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Barbara Williams is a paranormal investigator. Photo courtesy Greta Rybus
The Spiritual Side of Spooky
October 25, 2019
Halloween is for most people a secular celebration. But there's a whole lot of religion underlying our fascination with ghosts and the afterlife.
Cemetery photo courtesy of Amy Gizienski via Flickr
American Spiritualism Part I: This Life and The Life After October 25, 2019
When she began to research Spiritualism, journalist Mira Ptacin wasn’t sure how she felt about this American-born religion whose adherents believe that the living can communicate with the dead. Ptacin’s explorations take her to Camp Etna, a more than 140-year-old gathering place for Spiritualists in Maine that is still home to many of them. She wrote about her experiences in a new book, published just in time for Halloween: “The In-Betweens: The Spiritualists, Mediums, and Legends of Camp Etna.”

Mira Ptacin, author of The In-Betweens: The Spiritualists, Mediums, and Legends of Camp Etna

Mira Ptacin, Photo by Shane Thomas
Psychic storefront in East Vancouver. Photo courtesy of Mike via Flickr
American Spiritualism Part II: A Welcoming Place for Women October 25, 2019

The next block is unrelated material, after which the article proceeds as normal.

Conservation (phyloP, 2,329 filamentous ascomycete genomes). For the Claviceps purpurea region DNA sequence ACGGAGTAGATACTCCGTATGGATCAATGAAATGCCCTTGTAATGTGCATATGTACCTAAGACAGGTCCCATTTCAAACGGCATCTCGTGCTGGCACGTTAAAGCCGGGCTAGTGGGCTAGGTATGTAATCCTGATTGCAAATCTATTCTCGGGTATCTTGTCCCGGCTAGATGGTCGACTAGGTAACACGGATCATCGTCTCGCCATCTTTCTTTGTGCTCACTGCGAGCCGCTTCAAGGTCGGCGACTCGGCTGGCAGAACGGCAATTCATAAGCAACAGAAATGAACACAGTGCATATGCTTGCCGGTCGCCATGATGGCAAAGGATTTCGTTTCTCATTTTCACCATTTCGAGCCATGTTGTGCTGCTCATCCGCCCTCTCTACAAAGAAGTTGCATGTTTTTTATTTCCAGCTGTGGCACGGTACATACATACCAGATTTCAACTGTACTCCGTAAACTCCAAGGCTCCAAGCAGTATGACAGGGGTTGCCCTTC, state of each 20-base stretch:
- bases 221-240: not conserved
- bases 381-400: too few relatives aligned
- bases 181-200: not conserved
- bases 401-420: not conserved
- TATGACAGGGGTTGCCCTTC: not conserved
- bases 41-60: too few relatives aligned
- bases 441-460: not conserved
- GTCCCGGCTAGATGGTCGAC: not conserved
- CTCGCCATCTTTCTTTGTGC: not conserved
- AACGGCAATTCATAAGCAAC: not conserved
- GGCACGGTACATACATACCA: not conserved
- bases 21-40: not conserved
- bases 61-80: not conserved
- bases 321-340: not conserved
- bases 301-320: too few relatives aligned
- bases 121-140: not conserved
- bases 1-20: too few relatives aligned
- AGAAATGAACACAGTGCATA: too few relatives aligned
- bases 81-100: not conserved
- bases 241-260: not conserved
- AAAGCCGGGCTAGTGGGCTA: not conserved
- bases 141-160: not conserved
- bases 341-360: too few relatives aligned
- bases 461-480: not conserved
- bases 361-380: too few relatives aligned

We continue our conversation with Mira Ptacin, who explains how her encounters with Spiritualism left her both baffled and comforted. Spiritualists expose her to “table tipping,” an old practice in which tables are supposedly moved by the spirits of the dead. And she joins a ghost hunt, where the ghosts, she is told, disapproved of her fellow hunters’ skimpy outfits and noisy equipment. Ptacin also tells us why Spiritualism, founded in the wake of the Civil War, was and remains particularly attractive to women.

Dia de los Muertos graffiti. Photo by GlitterandFrills via Flickr
Dia de los Muertos: The Dead Among Us October 25, 2019
Skulls and skeletons are not creepy on Dia de los Meurtos – they’re reminders of the thin line separating the living and the dead, and the imperative to enjoy life while you have it. So says Regina Marchi, professor of journalism and media studies at Rutgers University, and the author of “Day of the Dead in the USA.” Marchi traces the holiday, celebrated in the days after Halloween, to agrarian cultures in pre-Columbian America, and explains how it evolved as Christianity spread.

Regina Marchi, professor of journalism and media studies, Rutgers University

Regina Marchi, Photo courtesy of Regina Marchi